In the post-pandemic digital age, no business is immune to cybersecurity threats. The latest findings suggest that cyberattacks will cost the 11 GICS sectors around $10.5 trillion annually by 2025.
Therefore, companies need to be extra vigilant to keep their physical and digital assets safe. One way to do that is by learning what can hinder your progress or processes.
In this post, we’ll share the seven biggest cybersecurity mistakes that put your business at risk of disruptions, data loss, financial theft, and other damages.
1. Falling for Common, Preventable Cyber Attacks
One of the worst mistakes your business can make is falling for the most common (usually preventable) attacks in the industry, including (but not limited to):
- Ransomware, etc.
These attacks have been around for a long time and can be easily avoided by popular anti-malware software, awareness, and regular training.
Awareness is extremely important because cybercriminals actively upgrade their tools and employ new malicious practices daily.
2. Little or No Backup
Every modern business has different types of data that must be stored and secured. Some examples would be customer information and financial records.
Most of this data is highly sensitive. Yet many businesses don’t make regular backups and pay thousands of dollars in recovery once they get hacked.
Fortunately, you can use several cost-effective solutions to avoid this basic cybersecurity mistake.
For instance, most IT professionals recommend the 3-2-1 data backup rule, which requires making at least three copies of data on two storage types with at least one physical (offsite) copy.
For example, you can use:
- Cloud backup services;
- In-premises servers;
- External hard drives, etc.
This way, even if one of the backups gets hacked–you’ll have a few more protected storages at your disposal.
3. No Data or Traffic Encryption
One of the most common cybersecurity mistakes is investing all of the security efforts and resources in defense tactics.
However, you must realize there’s no way to keep your business 100% secure from hackers. Therefore, you need to shift some of your efforts into concealment tactics.
Today, encryption is one of the best solutions you can adopt to protect your assets from theft or manipulation. By encrypting your data, you can make it virtually unbreakable.
One of the ways to do so is by using a reliable VPN service that’ll hide your IP address and encrypt your data from snoopers.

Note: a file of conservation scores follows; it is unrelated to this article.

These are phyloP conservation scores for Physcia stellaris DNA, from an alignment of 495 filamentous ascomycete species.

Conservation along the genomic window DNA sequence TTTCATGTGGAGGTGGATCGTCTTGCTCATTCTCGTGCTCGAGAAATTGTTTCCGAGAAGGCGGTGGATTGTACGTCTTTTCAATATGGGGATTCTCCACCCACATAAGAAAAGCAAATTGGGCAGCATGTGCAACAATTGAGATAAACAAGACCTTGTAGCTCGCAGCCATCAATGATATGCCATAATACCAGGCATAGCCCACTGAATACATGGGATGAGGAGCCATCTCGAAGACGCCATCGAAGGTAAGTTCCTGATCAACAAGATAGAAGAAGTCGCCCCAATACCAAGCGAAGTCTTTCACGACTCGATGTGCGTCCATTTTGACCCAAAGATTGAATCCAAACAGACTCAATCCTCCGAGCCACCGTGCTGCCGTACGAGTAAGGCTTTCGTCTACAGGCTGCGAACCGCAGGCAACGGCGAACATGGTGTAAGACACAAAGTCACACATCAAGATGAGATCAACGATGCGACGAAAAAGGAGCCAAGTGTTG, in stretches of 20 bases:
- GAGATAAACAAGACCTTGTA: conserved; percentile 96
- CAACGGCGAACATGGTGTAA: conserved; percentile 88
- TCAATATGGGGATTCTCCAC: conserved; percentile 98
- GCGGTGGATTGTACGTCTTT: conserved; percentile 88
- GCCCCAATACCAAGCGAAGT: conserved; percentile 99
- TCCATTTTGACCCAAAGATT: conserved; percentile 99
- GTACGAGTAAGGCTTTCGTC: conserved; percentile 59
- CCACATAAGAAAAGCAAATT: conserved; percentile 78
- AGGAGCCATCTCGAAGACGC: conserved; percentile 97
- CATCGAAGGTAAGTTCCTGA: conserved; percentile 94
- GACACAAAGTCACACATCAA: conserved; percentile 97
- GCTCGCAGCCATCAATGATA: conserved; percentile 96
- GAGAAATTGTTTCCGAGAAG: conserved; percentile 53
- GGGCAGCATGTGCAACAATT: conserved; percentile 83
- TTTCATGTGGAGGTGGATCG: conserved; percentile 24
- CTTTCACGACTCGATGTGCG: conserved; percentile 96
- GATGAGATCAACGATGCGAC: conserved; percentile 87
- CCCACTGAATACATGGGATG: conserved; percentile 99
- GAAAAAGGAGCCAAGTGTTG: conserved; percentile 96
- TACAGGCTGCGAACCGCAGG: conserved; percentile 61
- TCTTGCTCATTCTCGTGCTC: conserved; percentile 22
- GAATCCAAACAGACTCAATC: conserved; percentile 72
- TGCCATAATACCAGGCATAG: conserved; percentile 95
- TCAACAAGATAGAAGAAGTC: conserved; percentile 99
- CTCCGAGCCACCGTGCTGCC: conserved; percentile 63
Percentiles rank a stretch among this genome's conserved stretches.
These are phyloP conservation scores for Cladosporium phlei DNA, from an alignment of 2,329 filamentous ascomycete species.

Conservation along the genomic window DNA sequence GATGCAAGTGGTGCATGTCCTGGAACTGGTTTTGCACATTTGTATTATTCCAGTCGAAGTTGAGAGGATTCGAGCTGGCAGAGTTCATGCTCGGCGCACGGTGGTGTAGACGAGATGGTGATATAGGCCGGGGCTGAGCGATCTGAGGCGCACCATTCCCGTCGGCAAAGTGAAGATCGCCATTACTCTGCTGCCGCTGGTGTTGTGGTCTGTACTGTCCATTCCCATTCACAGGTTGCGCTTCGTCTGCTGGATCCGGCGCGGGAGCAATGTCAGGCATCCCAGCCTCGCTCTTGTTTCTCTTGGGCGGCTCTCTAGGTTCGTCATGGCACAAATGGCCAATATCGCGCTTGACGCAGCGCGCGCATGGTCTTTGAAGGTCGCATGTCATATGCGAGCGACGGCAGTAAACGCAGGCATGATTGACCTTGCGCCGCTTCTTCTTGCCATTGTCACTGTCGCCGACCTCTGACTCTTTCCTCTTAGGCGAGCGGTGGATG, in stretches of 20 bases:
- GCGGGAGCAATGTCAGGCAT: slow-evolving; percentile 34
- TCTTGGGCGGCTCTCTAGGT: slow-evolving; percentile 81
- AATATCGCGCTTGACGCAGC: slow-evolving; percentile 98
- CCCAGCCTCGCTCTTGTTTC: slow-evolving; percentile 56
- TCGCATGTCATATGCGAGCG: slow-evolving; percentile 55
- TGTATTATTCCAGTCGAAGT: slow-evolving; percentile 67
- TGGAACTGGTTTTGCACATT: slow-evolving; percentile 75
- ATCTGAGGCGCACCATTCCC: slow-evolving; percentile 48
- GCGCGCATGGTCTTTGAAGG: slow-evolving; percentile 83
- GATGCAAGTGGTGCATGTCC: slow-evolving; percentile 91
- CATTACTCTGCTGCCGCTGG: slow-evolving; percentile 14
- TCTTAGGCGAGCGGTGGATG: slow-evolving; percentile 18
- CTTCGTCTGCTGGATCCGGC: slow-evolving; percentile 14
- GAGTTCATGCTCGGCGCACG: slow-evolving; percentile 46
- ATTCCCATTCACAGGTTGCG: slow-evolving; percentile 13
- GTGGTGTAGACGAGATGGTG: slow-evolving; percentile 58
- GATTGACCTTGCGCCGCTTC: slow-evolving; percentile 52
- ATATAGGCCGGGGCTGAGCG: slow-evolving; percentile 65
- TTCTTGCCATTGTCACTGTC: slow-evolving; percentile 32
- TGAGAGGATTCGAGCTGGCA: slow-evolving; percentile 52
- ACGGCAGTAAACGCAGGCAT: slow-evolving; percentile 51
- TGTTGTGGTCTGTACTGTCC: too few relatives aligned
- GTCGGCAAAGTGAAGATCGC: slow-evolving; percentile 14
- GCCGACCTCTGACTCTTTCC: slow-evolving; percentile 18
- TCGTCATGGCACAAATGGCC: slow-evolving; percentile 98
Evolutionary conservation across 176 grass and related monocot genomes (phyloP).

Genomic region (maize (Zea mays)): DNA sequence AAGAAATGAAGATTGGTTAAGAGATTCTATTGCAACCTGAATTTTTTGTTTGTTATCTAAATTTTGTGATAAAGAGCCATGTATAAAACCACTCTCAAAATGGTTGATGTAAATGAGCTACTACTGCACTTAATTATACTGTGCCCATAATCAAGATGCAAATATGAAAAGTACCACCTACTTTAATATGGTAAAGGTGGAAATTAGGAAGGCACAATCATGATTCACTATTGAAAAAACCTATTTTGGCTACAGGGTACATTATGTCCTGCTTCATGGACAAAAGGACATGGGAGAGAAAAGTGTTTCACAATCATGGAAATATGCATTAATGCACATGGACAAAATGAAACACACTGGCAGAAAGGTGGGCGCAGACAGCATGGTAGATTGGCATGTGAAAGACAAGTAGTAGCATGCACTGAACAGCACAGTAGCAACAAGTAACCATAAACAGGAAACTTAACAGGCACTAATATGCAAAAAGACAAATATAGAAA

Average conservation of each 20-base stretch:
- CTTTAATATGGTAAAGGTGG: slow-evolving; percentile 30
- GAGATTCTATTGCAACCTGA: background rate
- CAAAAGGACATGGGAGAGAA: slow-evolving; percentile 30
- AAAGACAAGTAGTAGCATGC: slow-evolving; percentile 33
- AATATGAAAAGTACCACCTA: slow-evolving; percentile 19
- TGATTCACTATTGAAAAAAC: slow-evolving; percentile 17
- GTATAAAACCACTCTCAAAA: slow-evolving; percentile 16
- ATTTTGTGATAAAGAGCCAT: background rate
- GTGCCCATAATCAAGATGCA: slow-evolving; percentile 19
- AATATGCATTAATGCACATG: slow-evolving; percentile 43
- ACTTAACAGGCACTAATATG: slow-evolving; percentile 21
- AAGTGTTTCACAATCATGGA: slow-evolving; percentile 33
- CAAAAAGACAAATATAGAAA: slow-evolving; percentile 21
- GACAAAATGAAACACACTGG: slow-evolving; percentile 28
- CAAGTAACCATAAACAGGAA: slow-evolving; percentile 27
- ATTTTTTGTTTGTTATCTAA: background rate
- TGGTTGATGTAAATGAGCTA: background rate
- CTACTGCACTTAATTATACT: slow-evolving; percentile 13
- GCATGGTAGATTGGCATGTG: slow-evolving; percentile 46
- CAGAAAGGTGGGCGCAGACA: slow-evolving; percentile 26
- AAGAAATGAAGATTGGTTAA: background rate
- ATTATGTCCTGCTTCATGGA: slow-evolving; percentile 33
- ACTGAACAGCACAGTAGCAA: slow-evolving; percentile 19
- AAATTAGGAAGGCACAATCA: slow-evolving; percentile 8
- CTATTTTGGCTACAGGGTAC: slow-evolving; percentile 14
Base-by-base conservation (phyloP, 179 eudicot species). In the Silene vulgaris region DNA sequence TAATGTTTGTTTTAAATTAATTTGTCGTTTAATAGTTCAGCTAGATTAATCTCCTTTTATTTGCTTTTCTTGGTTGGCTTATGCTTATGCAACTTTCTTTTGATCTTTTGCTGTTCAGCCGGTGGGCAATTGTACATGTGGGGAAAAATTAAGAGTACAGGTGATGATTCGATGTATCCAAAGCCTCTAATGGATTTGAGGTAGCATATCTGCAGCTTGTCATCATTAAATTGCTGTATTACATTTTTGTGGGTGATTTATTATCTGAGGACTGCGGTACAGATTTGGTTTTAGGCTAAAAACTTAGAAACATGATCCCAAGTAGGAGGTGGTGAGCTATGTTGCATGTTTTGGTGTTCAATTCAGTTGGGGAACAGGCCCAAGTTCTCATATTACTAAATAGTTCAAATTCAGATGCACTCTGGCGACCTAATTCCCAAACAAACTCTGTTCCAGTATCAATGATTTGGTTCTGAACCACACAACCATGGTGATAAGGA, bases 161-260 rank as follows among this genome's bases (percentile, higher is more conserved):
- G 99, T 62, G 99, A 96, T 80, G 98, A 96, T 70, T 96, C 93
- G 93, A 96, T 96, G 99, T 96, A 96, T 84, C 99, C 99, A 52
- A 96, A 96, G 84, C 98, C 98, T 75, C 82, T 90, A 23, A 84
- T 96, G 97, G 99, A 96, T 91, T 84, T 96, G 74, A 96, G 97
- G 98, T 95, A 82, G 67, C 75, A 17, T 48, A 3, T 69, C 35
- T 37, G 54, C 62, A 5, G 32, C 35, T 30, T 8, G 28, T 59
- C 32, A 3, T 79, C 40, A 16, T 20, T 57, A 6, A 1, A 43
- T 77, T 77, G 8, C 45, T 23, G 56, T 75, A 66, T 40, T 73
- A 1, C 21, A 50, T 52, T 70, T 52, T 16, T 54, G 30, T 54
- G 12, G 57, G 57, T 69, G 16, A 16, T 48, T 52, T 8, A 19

4. Trusting Public WiFi Networks
In the post-pandemic age, many people work remotely from their homes, cafes, parks, or other public places.
Many of these places offer access to free public WiFi networks as a value offering. However, these connections are incredibly dangerous, as hackers use them as hunting grounds for the following attacks or more:
- Man-in-the-Middle (MITM) attack;
- Session hijacking, etc.
One of the best ways to secure your network is by using a virtual private network. A VPN encrypts your IP and online traffic so no hackers can’t find and get into your systems. Visit the website to learn more about VPNs.
5. Using Default or Free Security Software
Many businesses worldwide rely on default or free security software and avoid buying extra tools. In doing so, they fail to take full advantage of these solutions. For instance, paid anti-malware solutions add multiple layers of protection to prevent cyberattacks, such as 128-bit encryption, two-factor authentication, etc.
Many unpaid software solutions also come with annoying ads than can affect productivity and share your information with third parties. Hence, it’s recommended you opt for paid solutions, especially for:
- Network security;
- Password management;
- Security monitoring;
- Firewalls, etc.
6. Irregular Updates
Updates are an essential part of security management. Delaying them can put your IT infrastructure at risk of attack.
Using outdated software means that security weaknesses like bugs won’t get fixed on your machines.
Moreover, addressing threats and improving the overall user experience won’t be easy if you don’t update the programs you use.
Updating software can be a vexing task. However, it can stop hackers from exploiting weak entry points and result in more stress and pain. So, do your due diligence proactively. For instance, you can also turn on automatic updates according to your schedule.
7. Poor Failure Planning
One thing you must remember as a business owner is that cyberattacks aren’t always preventable. So, one of the biggest cybersecurity mistakes you can make is not planning for the aftermath of a breach.
For instance, you need to have the tools and resources to survey the damage and record the details.
You also need to notify those affected, including customers, and employ the right strategies to reverse some or all of the damage.
For example, if a hacker steals your data, you can initiate a data recovery program using your backup.
Now that you’re aware of the seven major cybersecurity mistakes that put your business at risk, it’s time to assess your IT infrastructure, policies, and security capabilities to ensure you don’t make any of them.
Of course, this process might take time and require investment and external intervention. However, it will be worth it in the long run.